LMPD :: Louisville Metro Police Department

Police Chief Robert White fires detective Crystal Marlowe


Louisville Metro Police detective Crystal Marlowe was fired Friday by Chief Robert White, more than a year after the department began investigating allegations that she made wrongful arrests and missed court hearings.

White found Marlowe guilty of 68 separate counts of violating department procedures, mostly involving the use of photographs to help witnesses identify suspects.

"Your actions have brought great discredit upon our department," White wrote in a detailed, nine-page letter to Marlowe. "Your conduct has damaged the image of our department which we have established with our community. … It is clear through my investigations you have chosen to violate the policies of the Department for your own convenience which led to individuals being charged with crimes they did not commit."

Marlowe, who was a police officer for 14 years and a detective for about three, refused to comment when The Courier-Journal reached her by telephone on Friday:

"You been asked numerous times not to call this number, so I suggest you not call it again," she said, before hanging up.

In an interview with the newspaper last year, Marlowe said she had done nothing wrong and considered herself to be "one of the more diligent detectives we have."

Her attorney, Mary Sharp, said Friday that she considered White's decision "unjustified and unwarranted" and she intends to file an appeal with the Police Merit Board.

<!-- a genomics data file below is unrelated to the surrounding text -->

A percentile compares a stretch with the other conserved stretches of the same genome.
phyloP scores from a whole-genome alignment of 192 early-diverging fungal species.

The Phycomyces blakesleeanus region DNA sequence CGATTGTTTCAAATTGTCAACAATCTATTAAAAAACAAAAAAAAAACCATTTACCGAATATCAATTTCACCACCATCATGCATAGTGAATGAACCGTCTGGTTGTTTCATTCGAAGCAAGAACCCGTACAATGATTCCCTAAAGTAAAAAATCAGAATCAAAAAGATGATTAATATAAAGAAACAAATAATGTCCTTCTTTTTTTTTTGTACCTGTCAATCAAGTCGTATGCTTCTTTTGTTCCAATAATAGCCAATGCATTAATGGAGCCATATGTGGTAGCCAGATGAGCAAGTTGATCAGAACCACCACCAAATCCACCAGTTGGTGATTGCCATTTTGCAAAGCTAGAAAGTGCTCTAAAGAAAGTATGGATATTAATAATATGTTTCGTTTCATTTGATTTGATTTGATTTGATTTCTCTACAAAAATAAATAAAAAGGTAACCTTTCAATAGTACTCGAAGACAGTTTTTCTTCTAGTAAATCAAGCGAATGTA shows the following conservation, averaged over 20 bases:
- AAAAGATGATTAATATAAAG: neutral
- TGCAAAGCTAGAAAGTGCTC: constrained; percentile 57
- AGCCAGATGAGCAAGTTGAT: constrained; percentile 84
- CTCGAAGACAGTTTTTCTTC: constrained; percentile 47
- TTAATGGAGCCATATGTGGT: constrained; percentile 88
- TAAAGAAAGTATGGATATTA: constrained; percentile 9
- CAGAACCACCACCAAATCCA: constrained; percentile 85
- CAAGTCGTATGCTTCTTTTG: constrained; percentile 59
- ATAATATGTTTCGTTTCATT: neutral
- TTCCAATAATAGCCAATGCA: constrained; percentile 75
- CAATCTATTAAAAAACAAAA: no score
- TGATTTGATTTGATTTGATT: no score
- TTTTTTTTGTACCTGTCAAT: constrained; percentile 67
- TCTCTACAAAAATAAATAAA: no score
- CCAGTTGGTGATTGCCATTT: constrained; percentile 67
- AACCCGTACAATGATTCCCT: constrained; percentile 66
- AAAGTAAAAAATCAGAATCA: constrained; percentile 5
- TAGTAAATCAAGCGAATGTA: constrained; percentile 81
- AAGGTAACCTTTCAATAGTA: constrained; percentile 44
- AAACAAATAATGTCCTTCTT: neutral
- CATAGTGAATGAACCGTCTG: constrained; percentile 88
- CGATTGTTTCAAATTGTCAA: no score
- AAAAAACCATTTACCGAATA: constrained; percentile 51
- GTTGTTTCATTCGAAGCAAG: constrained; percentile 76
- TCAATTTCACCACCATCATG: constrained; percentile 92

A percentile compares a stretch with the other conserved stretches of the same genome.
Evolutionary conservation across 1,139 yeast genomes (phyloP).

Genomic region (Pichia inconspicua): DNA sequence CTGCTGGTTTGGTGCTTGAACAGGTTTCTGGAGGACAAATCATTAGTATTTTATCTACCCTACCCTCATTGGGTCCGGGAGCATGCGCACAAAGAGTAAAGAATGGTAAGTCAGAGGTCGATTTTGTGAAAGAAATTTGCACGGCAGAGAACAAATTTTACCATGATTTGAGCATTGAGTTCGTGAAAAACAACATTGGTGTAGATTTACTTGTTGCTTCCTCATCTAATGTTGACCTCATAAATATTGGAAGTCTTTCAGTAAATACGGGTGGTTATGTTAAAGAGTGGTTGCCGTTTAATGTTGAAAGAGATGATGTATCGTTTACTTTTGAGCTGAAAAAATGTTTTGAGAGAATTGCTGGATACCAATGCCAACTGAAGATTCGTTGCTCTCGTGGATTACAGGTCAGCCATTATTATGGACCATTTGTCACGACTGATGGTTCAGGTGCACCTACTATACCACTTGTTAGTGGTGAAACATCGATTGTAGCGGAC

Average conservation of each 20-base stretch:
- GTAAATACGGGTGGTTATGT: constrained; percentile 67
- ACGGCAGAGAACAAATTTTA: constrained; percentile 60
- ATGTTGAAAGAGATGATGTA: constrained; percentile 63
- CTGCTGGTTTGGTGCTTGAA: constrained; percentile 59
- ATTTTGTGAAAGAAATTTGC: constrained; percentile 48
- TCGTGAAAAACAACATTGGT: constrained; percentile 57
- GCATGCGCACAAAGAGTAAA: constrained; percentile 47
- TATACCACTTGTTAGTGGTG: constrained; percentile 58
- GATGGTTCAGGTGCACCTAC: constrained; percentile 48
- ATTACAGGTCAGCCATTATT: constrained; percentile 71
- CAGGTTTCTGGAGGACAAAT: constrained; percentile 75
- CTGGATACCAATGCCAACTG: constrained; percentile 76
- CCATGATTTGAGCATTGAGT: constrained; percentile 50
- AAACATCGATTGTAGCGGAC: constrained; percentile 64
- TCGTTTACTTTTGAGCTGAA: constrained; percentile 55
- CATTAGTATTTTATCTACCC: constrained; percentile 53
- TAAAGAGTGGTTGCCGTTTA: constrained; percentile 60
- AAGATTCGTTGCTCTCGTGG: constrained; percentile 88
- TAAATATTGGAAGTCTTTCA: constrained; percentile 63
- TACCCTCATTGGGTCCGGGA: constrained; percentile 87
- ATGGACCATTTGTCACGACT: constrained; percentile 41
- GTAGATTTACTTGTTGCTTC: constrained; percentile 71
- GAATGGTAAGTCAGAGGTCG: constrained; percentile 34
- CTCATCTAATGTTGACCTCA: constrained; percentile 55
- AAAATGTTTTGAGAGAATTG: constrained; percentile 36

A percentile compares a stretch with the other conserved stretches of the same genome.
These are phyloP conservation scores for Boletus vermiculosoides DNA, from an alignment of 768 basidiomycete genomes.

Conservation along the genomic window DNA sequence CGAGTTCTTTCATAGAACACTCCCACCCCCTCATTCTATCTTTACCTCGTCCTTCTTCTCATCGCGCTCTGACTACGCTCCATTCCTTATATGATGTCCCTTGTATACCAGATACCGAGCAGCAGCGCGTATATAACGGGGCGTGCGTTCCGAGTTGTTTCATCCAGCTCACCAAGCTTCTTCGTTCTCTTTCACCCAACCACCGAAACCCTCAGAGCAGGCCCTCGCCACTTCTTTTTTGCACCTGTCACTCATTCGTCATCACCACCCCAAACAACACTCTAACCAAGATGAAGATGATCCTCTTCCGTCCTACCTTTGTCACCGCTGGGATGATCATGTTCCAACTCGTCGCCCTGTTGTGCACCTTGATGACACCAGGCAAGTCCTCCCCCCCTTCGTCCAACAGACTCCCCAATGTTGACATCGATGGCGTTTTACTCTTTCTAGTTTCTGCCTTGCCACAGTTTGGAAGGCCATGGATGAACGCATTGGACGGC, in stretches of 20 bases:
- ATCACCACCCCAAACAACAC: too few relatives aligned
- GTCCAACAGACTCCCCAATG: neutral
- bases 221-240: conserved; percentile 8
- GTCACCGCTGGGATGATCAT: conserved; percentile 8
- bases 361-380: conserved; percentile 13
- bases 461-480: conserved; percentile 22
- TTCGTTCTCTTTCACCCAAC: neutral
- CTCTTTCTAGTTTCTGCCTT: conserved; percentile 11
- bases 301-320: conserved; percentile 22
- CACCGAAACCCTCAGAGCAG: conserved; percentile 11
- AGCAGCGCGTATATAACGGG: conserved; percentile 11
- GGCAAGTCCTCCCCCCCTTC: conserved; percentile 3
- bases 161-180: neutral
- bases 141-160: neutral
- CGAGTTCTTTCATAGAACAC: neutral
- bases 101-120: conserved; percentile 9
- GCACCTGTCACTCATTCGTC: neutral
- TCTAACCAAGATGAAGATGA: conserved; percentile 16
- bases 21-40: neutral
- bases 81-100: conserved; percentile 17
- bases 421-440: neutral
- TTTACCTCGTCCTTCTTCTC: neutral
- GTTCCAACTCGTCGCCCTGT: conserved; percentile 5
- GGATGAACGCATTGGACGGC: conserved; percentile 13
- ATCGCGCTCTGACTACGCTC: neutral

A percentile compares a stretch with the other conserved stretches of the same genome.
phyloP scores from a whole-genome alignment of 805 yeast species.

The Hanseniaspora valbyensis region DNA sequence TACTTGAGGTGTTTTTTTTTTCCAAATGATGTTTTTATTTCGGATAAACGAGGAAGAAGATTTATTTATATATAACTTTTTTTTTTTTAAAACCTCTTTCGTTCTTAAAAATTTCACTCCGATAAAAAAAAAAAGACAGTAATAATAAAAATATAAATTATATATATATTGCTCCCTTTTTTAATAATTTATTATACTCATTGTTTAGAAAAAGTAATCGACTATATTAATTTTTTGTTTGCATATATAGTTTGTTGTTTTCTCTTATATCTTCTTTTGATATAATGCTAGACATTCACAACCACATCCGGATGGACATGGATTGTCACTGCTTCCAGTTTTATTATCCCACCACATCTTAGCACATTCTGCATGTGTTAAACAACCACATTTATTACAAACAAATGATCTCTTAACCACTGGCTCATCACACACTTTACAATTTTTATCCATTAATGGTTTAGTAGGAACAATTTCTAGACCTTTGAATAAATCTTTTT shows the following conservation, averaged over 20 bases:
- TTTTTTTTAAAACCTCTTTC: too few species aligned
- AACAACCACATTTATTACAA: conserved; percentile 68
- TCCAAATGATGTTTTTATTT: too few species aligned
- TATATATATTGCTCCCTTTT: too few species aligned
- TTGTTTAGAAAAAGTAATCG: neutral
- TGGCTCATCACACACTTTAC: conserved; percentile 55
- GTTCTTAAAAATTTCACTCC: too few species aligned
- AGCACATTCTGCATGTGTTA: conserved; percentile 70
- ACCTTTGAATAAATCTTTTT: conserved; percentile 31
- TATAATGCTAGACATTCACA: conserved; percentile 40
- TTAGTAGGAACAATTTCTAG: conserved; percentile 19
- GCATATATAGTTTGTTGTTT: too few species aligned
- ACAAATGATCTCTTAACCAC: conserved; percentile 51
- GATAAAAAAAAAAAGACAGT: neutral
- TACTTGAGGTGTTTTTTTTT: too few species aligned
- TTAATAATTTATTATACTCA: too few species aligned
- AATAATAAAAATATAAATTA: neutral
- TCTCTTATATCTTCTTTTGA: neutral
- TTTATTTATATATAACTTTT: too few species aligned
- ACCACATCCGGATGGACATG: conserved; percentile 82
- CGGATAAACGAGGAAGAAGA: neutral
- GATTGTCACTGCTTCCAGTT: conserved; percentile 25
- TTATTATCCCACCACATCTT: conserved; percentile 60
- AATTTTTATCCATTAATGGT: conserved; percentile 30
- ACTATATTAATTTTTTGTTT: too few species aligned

Before her termination, Marlowe had been stripped of her law-enforcement responsibilities and assigned to a job in crime prevention. The department's investigation began in September 2009, after an assistant Jefferson County attorney questioned a number of her arrests.

The Courier-Journal reported last February that in 2008 and 2009 Marlowe had accused more than a dozen defendants, many of them juveniles, of crimes they did not commit.

The newspaper found that some defendants could not have been guilty of the offenses with which they were charged because they were in jail or had other evidence of their innocence. In other cases, Marlowe arrested suspects based on identifications that victims later said they never made.

Some of those Marlowe accused of crimes spent days or even months in jail before they were exonerated. During the past year, five people have joined a lawsuit against Marlowe and White, claiming they were wrongfully arrested by the detective and then incarcerated.

The Courier-Journal also reviewed approximately 130 felony cases in which Marlowe made arrests during 2008 and 2009 and found that 40 percent of them ultimately were dismissed - often at prosecutors' request.

At least 10 were thrown out because Marlowe missed court appearances. All told, the newspaper found that she failed to appear to testify in felony cases more than 50 times during that two-year period.

Police conducted a criminal investigation, but the Jefferson County Commonwealth's Attorney's Office concluded in May there was insufficient evidence that Marlowe broke the law.

John Balliet, a prosecutor who reviewed the department's investigation of Marlowe, also concluded that she performed her job in a way that raised questions about her competence" and her compliance with police procedures.